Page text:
An Unlocked Oculus Go Could Bring New Options to Users

Facebook unleashes virtual reality

Key Takeaways

  • Facebook reportedly will allow software modifications on its discontinued Oculus Go VR headset.
  • Freeing the Oculus Go from restrictions could unleash a flood of interest from developers.
  • Unlocked VR headsets could allow users to boot up alternative operating systems.
man playing VR goggle with colorful lighting

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Unlocked virtual reality headsets could open a new world of options for users. 

Famed programmer John Carmack recently said Facebook would allow root access to the standalone Oculus Go VR headset. The move could let developers and users make a wide variety of software modifications to the Go. 

"In the current ecosystem, an Oculus headset requires a Facebook account," Ben Harraway, of virtual reality developer Lumen Digital, told Lifewire in an email interview. "It's a barrier to entry that some users feel uncomfortable with. By allowing root access, it's basically unlocking that device so that a user can use it without enforced limitations and without the worry that "big brother is watching over them."

Breaking Down the Walls

Carmack said on Twitter he’s been fighting for years to allow more open access to the Go, which was released in 2018 and has since been replaced by the Oculus Quest 2. 

"This opens up the ability to repurpose the hardware for more things today and means that a randomly discovered shrink-wrapped headset twenty years from now will be able to update to the final software version, long after over-the-air update servers have been shut down," he wrote.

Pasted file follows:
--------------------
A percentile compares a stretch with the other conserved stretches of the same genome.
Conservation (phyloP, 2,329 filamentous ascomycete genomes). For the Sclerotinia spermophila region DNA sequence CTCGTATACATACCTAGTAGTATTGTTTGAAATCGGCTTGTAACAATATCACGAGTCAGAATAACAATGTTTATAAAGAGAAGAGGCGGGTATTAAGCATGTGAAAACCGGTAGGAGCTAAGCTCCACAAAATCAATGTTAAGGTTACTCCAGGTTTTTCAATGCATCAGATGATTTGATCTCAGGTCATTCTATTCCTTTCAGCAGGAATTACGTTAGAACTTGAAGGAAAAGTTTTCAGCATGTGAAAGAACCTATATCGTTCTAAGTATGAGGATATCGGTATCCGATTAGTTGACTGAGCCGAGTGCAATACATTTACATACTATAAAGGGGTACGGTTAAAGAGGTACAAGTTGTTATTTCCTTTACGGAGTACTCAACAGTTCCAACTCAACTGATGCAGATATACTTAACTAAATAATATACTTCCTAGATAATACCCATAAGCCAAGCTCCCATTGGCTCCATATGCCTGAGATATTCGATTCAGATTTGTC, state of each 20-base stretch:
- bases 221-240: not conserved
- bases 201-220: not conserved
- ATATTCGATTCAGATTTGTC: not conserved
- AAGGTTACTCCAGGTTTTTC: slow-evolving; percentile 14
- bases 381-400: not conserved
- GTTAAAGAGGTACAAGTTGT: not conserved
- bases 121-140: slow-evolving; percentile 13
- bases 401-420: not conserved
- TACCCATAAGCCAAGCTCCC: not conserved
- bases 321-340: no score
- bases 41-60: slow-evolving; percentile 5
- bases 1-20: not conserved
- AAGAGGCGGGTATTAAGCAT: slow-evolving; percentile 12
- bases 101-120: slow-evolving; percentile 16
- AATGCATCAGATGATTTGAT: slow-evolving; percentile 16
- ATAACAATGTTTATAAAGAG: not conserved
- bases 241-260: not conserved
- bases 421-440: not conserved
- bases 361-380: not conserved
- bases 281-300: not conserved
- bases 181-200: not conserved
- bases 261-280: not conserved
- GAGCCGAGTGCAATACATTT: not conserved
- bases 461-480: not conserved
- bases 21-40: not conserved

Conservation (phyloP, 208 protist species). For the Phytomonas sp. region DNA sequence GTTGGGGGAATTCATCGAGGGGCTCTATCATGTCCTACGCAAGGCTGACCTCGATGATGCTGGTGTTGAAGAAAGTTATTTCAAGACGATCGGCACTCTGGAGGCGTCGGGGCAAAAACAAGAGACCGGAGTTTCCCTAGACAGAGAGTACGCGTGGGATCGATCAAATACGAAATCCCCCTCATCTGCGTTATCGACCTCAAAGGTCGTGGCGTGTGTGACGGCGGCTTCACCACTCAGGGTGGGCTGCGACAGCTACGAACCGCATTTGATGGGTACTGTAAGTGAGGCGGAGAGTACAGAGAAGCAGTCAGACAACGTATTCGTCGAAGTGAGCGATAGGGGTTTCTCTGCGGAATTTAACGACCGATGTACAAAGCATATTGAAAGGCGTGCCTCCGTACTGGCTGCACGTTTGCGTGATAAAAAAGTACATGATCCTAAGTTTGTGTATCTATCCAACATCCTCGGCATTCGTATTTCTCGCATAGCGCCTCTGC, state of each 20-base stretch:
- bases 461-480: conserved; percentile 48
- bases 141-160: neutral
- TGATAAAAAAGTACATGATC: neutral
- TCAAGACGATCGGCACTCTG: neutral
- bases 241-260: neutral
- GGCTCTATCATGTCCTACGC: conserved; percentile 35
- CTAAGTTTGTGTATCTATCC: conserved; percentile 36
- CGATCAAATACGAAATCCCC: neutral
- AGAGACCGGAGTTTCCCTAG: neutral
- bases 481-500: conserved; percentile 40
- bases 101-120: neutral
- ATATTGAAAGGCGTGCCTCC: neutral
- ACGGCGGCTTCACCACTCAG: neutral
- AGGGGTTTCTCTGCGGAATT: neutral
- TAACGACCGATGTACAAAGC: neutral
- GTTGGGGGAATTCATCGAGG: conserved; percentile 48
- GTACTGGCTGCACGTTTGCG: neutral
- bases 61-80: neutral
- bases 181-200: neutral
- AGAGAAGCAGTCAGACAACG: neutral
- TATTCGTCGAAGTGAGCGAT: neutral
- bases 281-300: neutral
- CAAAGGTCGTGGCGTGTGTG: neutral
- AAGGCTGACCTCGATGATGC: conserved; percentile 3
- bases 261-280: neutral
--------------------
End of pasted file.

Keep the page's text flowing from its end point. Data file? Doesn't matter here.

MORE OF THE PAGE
Oculus headsets use a closed OS based on Android, meaning you can’t modify core functionality like settings, interface, and pre-installed apps, Nikolay Selivanov, a VR developer at the software firm iTechArt, explained to Lifewire in an email interview. 

"The device will now grant 'root access,' meaning you can modify and access whatever you want—all hardware and software become manageable," he added. 

Selivanov speculated that Oculus is opening up the Go as a way to popularize the VR platform. 

"One of the easiest ways to promote your product—make it open for upgrades. It will attract developers and untie their hands," he said. "This can lead to the creation of lots of apps and OS modifications that will attract new users."

Freedom to Create?

Freeing the Oculus Go from the software restrictions imposed by Facebook could unleash a flood of interest from developers, Harraway said. 

"Since Facebook tightened their grip, more and more developers just are not interested anymore—and it's easy to see why," he added. "The rules around what apps are allowed are too restrictive and stifle innovation. They tried to combat this with App Labs, which has worked to some degree—but the overarching eye of Facebook is just a turn-off for a lot of talented developers."

In the current ecosystem, an Oculus headset requires a Facebook account. It's a barrier to entry that some users feel uncomfortable with.

Indie developers could revitalize the Go platform, too, as they can try ideas that larger companies wouldn’t typically go for.

Unlocked VR headsets could also allow users to boot up alternative operating systems, or launchers, as they are called in Android, Harraway said. 

"The business world and education sectors are crying out for a decent, mid-quality headset that is customizable and easy to work with," he added. "The Oculus Go, although quite old, is still a great headset for many tasks."

Many schools are interested in using VR for education, but current headsets are too delicate to hand over to children. An unlocked headset, Harraway said, could give them new options to work with. 

A visitor to the Comcast NBCUniversal booth wears a Samsung Gear VR Virtual reality device at a Career Expo held at the FIRST Robotics NYC Championship

Richard Levine/ Corbis / Getty Images

"An unlocked headset could be configured to create a safe environment for children to explore preloaded apps in the safe knowledge they won't have their activity tracked and won't accidentally load something they shouldn't be accessing," he added. 

Businesses could use an unlocked headset to create a specific experience for users, too. For example, users could watch a 360-degree architectural visualization or a training tool.

"They could distribute the headsets safe in the knowledge that users can't be distracted or access other content," Harraway said.

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